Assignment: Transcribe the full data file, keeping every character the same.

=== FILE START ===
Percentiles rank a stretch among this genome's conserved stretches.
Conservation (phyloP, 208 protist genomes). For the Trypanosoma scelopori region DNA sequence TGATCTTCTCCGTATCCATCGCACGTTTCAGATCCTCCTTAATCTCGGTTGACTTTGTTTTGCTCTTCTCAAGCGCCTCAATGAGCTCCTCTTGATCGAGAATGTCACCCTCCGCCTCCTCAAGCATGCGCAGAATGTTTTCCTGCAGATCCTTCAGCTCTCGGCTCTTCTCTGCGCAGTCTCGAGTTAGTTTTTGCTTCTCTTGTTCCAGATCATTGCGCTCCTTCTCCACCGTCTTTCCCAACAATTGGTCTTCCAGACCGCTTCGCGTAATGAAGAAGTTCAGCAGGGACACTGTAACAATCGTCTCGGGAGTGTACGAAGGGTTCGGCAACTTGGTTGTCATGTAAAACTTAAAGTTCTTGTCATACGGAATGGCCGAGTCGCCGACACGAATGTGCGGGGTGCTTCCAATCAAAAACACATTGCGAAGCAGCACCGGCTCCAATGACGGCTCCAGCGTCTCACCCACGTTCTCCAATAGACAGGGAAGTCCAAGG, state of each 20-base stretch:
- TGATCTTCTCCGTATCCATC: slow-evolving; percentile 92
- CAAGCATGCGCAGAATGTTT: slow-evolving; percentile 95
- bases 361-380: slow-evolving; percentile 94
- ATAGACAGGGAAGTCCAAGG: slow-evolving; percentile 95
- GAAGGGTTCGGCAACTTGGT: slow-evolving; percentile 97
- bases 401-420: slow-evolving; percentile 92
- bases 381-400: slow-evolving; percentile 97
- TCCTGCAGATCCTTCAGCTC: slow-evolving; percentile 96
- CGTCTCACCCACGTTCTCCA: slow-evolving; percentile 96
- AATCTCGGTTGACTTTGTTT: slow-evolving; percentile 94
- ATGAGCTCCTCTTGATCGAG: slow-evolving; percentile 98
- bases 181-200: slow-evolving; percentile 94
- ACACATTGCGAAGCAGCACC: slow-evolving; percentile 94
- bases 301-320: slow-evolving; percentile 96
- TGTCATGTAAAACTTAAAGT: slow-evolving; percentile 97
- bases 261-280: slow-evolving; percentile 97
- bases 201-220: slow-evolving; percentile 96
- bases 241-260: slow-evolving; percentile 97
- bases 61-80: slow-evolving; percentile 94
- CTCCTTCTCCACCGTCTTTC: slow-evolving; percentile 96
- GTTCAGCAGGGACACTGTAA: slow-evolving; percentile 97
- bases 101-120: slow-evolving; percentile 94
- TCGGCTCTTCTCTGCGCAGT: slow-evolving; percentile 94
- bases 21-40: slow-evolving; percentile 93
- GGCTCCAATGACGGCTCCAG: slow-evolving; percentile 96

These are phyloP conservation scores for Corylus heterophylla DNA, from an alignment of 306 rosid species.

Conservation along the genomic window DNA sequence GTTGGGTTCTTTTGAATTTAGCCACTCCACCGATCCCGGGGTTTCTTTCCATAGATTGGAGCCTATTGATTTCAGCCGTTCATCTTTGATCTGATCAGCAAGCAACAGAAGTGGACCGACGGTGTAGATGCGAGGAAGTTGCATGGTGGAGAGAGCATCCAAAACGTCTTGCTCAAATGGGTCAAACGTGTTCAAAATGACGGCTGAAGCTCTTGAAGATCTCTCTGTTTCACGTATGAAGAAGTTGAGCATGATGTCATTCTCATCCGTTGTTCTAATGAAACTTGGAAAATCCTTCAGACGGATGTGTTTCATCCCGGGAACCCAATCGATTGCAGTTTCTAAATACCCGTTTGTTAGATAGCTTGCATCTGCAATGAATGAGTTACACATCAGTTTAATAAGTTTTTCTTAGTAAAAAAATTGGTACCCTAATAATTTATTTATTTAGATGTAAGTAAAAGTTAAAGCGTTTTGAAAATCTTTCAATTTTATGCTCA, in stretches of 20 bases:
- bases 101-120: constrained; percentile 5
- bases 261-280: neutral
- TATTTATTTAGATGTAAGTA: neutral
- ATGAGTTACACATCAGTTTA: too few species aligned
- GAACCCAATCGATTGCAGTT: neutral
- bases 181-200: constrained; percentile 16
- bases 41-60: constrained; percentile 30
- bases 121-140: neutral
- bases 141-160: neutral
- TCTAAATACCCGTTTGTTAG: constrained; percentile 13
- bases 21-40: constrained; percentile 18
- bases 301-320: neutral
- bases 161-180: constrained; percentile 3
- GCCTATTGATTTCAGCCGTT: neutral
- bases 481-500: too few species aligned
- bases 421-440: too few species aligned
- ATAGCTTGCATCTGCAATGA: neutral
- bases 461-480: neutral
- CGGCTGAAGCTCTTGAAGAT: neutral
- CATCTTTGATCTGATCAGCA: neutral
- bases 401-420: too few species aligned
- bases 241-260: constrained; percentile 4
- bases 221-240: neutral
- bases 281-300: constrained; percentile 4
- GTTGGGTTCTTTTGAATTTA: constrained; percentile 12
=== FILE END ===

Percentiles rank a stretch among this genome's conserved stretches.
Conservation (phyloP, 208 protist genomes). For the Trypanosoma scelopori region DNA sequence TGATCTTCTCCGTATCCATCGCACGTTTCAGATCCTCCTTAATCTCGGTTGACTTTGTTTTGCTCTTCTCAAGCGCCTCAATGAGCTCCTCTTGATCGAGAATGTCACCCTCCGCCTCCTCAAGCATGCGCAGAATGTTTTCCTGCAGATCCTTCAGCTCTCGGCTCTTCTCTGCGCAGTCTCGAGTTAGTTTTTGCTTCTCTTGTTCCAGATCATTGCGCTCCTTCTCCACCGTCTTTCCCAACAATTGGTCTTCCAGACCGCTTCGCGTAATGAAGAAGTTCAGCAGGGACACTGTAACAATCGTCTCGGGAGTGTACGAAGGGTTCGGCAACTTGGTTGTCATGTAAAACTTAAAGTTCTTGTCATACGGAATGGCCGAGTCGCCGACACGAATGTGCGGGGTGCTTCCAATCAAAAACACATTGCGAAGCAGCACCGGCTCCAATGACGGCTCCAGCGTCTCACCCACGTTCTCCAATAGACAGGGAAGTCCAAGG, state of each 20-base stretch:
- TGATCTTCTCCGTATCCATC: slow-evolving; percentile 92
- CAAGCATGCGCAGAATGTTT: slow-evolving; percentile 95
- bases 361-380: slow-evolving; percentile 94
- ATAGACAGGGAAGTCCAAGG: slow-evolving; percentile 95
- GAAGGGTTCGGCAACTTGGT: slow-evolving; percentile 97
- bases 401-420: slow-evolving; percentile 92
- bases 381-400: slow-evolving; percentile 97
- TCCTGCAGATCCTTCAGCTC: slow-evolving; percentile 96
- CGTCTCACCCACGTTCTCCA: slow-evolving; percentile 96
- AATCTCGGTTGACTTTGTTT: slow-evolving; percentile 94
- ATGAGCTCCTCTTGATCGAG: slow-evolving; percentile 98
- bases 181-200: slow-evolving; percentile 94
- ACACATTGCGAAGCAGCACC: slow-evolving; percentile 94
- bases 301-320: slow-evolving; percentile 96
- TGTCATGTAAAACTTAAAGT: slow-evolving; percentile 97
- bases 261-280: slow-evolving; percentile 97
- bases 201-220: slow-evolving; percentile 96
- bases 241-260: slow-evolving; percentile 97
- bases 61-80: slow-evolving; percentile 94
- CTCCTTCTCCACCGTCTTTC: slow-evolving; percentile 96
- GTTCAGCAGGGACACTGTAA: slow-evolving; percentile 97
- bases 101-120: slow-evolving; percentile 94
- TCGGCTCTTCTCTGCGCAGT: slow-evolving; percentile 94
- bases 21-40: slow-evolving; percentile 93
- GGCTCCAATGACGGCTCCAG: slow-evolving; percentile 96

These are phyloP conservation scores for Corylus heterophylla DNA, from an alignment of 306 rosid species.

Conservation along the genomic window DNA sequence GTTGGGTTCTTTTGAATTTAGCCACTCCACCGATCCCGGGGTTTCTTTCCATAGATTGGAGCCTATTGATTTCAGCCGTTCATCTTTGATCTGATCAGCAAGCAACAGAAGTGGACCGACGGTGTAGATGCGAGGAAGTTGCATGGTGGAGAGAGCATCCAAAACGTCTTGCTCAAATGGGTCAAACGTGTTCAAAATGACGGCTGAAGCTCTTGAAGATCTCTCTGTTTCACGTATGAAGAAGTTGAGCATGATGTCATTCTCATCCGTTGTTCTAATGAAACTTGGAAAATCCTTCAGACGGATGTGTTTCATCCCGGGAACCCAATCGATTGCAGTTTCTAAATACCCGTTTGTTAGATAGCTTGCATCTGCAATGAATGAGTTACACATCAGTTTAATAAGTTTTTCTTAGTAAAAAAATTGGTACCCTAATAATTTATTTATTTAGATGTAAGTAAAAGTTAAAGCGTTTTGAAAATCTTTCAATTTTATGCTCA, in stretches of 20 bases:
- bases 101-120: constrained; percentile 5
- bases 261-280: neutral
- TATTTATTTAGATGTAAGTA: neutral
- ATGAGTTACACATCAGTTTA: too few species aligned
- GAACCCAATCGATTGCAGTT: neutral
- bases 181-200: constrained; percentile 16
- bases 41-60: constrained; percentile 30
- bases 121-140: neutral
- bases 141-160: neutral
- TCTAAATACCCGTTTGTTAG: constrained; percentile 13
- bases 21-40: constrained; percentile 18
- bases 301-320: neutral
- bases 161-180: constrained; percentile 3
- GCCTATTGATTTCAGCCGTT: neutral
- bases 481-500: too few species aligned
- bases 421-440: too few species aligned
- ATAGCTTGCATCTGCAATGA: neutral
- bases 461-480: neutral
- CGGCTGAAGCTCTTGAAGAT: neutral
- CATCTTTGATCTGATCAGCA: neutral
- bases 401-420: too few species aligned
- bases 241-260: constrained; percentile 4
- bases 221-240: neutral
- bases 281-300: constrained; percentile 4
- GTTGGGTTCTTTTGAATTTA: constrained; percentile 12